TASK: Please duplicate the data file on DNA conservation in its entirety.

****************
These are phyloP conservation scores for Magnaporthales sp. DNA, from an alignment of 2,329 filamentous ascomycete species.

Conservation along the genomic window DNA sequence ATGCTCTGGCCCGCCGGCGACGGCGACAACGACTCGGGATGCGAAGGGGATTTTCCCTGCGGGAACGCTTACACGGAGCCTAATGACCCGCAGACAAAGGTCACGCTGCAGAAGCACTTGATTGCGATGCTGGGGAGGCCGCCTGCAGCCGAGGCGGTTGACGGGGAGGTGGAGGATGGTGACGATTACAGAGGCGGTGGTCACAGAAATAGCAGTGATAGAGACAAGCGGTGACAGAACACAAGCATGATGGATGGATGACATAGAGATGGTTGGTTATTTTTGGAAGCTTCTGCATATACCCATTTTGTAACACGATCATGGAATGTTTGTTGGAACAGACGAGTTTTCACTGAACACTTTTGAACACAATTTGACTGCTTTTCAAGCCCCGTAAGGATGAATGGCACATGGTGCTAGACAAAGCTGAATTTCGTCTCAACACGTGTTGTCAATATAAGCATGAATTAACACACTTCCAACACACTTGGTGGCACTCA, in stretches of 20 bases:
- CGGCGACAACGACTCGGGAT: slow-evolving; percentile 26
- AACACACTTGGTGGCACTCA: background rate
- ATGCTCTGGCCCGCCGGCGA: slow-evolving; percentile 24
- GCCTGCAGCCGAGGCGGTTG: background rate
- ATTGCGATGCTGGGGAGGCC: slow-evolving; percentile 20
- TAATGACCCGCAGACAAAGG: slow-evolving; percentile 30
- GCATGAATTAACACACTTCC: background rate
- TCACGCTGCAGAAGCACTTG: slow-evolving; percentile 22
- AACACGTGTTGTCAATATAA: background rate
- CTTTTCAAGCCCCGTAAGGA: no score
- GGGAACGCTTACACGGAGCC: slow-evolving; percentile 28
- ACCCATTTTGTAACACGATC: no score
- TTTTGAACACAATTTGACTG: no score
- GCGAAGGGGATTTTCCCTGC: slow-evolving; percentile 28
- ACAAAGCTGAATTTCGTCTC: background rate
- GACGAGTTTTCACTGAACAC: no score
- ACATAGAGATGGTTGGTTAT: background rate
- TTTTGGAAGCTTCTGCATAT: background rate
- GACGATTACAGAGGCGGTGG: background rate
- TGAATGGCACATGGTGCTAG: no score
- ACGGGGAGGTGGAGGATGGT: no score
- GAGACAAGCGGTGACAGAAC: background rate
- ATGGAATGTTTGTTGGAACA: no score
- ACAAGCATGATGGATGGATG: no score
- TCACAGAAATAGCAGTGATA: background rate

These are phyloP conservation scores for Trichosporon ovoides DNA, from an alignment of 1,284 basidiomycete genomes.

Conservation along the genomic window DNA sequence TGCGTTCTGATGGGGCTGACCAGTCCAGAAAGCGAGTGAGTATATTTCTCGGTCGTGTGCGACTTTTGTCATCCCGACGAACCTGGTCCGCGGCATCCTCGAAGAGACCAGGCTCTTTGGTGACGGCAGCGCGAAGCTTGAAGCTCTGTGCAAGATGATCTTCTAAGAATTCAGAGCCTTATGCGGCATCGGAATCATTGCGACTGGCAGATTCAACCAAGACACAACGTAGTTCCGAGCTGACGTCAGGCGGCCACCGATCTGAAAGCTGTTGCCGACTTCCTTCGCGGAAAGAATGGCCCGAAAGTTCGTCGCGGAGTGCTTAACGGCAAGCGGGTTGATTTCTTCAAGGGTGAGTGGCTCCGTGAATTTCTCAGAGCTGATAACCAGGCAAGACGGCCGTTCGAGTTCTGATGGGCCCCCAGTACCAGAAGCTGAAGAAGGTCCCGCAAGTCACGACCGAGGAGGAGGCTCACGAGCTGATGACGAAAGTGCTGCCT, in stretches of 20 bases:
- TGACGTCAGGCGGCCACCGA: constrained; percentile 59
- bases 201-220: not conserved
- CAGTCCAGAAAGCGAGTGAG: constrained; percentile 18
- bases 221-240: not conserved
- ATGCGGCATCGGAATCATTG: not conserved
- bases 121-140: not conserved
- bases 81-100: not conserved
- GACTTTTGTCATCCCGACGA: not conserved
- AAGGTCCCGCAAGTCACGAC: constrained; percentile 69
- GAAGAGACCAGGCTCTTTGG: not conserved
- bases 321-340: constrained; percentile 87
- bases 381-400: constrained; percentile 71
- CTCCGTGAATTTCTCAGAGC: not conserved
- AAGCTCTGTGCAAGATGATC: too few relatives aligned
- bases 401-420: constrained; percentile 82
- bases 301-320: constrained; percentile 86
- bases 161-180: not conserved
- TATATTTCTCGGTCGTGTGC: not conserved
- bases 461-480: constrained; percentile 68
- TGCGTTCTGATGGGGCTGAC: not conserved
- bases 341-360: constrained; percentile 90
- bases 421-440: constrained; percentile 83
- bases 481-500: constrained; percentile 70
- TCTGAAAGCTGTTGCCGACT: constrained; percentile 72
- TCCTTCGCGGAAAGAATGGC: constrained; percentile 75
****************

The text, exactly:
These are phyloP conservation scores for Magnaporthales sp. DNA, from an alignment of 2,329 filamentous ascomycete species.

Conservation along the genomic window DNA sequence ATGCTCTGGCCCGCCGGCGACGGCGACAACGACTCGGGATGCGAAGGGGATTTTCCCTGCGGGAACGCTTACACGGAGCCTAATGACCCGCAGACAAAGGTCACGCTGCAGAAGCACTTGATTGCGATGCTGGGGAGGCCGCCTGCAGCCGAGGCGGTTGACGGGGAGGTGGAGGATGGTGACGATTACAGAGGCGGTGGTCACAGAAATAGCAGTGATAGAGACAAGCGGTGACAGAACACAAGCATGATGGATGGATGACATAGAGATGGTTGGTTATTTTTGGAAGCTTCTGCATATACCCATTTTGTAACACGATCATGGAATGTTTGTTGGAACAGACGAGTTTTCACTGAACACTTTTGAACACAATTTGACTGCTTTTCAAGCCCCGTAAGGATGAATGGCACATGGTGCTAGACAAAGCTGAATTTCGTCTCAACACGTGTTGTCAATATAAGCATGAATTAACACACTTCCAACACACTTGGTGGCACTCA, in stretches of 20 bases:
- CGGCGACAACGACTCGGGAT: slow-evolving; percentile 26
- AACACACTTGGTGGCACTCA: background rate
- ATGCTCTGGCCCGCCGGCGA: slow-evolving; percentile 24
- GCCTGCAGCCGAGGCGGTTG: background rate
- ATTGCGATGCTGGGGAGGCC: slow-evolving; percentile 20
- TAATGACCCGCAGACAAAGG: slow-evolving; percentile 30
- GCATGAATTAACACACTTCC: background rate
- TCACGCTGCAGAAGCACTTG: slow-evolving; percentile 22
- AACACGTGTTGTCAATATAA: background rate
- CTTTTCAAGCCCCGTAAGGA: no score
- GGGAACGCTTACACGGAGCC: slow-evolving; percentile 28
- ACCCATTTTGTAACACGATC: no score
- TTTTGAACACAATTTGACTG: no score
- GCGAAGGGGATTTTCCCTGC: slow-evolving; percentile 28
- ACAAAGCTGAATTTCGTCTC: background rate
- GACGAGTTTTCACTGAACAC: no score
- ACATAGAGATGGTTGGTTAT: background rate
- TTTTGGAAGCTTCTGCATAT: background rate
- GACGATTACAGAGGCGGTGG: background rate
- TGAATGGCACATGGTGCTAG: no score
- ACGGGGAGGTGGAGGATGGT: no score
- GAGACAAGCGGTGACAGAAC: background rate
- ATGGAATGTTTGTTGGAACA: no score
- ACAAGCATGATGGATGGATG: no score
- TCACAGAAATAGCAGTGATA: background rate

These are phyloP conservation scores for Trichosporon ovoides DNA, from an alignment of 1,284 basidiomycete genomes.

Conservation along the genomic window DNA sequence TGCGTTCTGATGGGGCTGACCAGTCCAGAAAGCGAGTGAGTATATTTCTCGGTCGTGTGCGACTTTTGTCATCCCGACGAACCTGGTCCGCGGCATCCTCGAAGAGACCAGGCTCTTTGGTGACGGCAGCGCGAAGCTTGAAGCTCTGTGCAAGATGATCTTCTAAGAATTCAGAGCCTTATGCGGCATCGGAATCATTGCGACTGGCAGATTCAACCAAGACACAACGTAGTTCCGAGCTGACGTCAGGCGGCCACCGATCTGAAAGCTGTTGCCGACTTCCTTCGCGGAAAGAATGGCCCGAAAGTTCGTCGCGGAGTGCTTAACGGCAAGCGGGTTGATTTCTTCAAGGGTGAGTGGCTCCGTGAATTTCTCAGAGCTGATAACCAGGCAAGACGGCCGTTCGAGTTCTGATGGGCCCCCAGTACCAGAAGCTGAAGAAGGTCCCGCAAGTCACGACCGAGGAGGAGGCTCACGAGCTGATGACGAAAGTGCTGCCT, in stretches of 20 bases:
- TGACGTCAGGCGGCCACCGA: constrained; percentile 59
- bases 201-220: not conserved
- CAGTCCAGAAAGCGAGTGAG: constrained; percentile 18
- bases 221-240: not conserved
- ATGCGGCATCGGAATCATTG: not conserved
- bases 121-140: not conserved
- bases 81-100: not conserved
- GACTTTTGTCATCCCGACGA: not conserved
- AAGGTCCCGCAAGTCACGAC: constrained; percentile 69
- GAAGAGACCAGGCTCTTTGG: not conserved
- bases 321-340: constrained; percentile 87
- bases 381-400: constrained; percentile 71
- CTCCGTGAATTTCTCAGAGC: not conserved
- AAGCTCTGTGCAAGATGATC: too few relatives aligned
- bases 401-420: constrained; percentile 82
- bases 301-320: constrained; percentile 86
- bases 161-180: not conserved
- TATATTTCTCGGTCGTGTGC: not conserved
- bases 461-480: constrained; percentile 68
- TGCGTTCTGATGGGGCTGAC: not conserved
- bases 341-360: constrained; percentile 90
- bases 421-440: constrained; percentile 83
- bases 481-500: constrained; percentile 70
- TCTGAAAGCTGTTGCCGACT: constrained; percentile 72
- TCCTTCGCGGAAAGAATGGC: constrained; percentile 75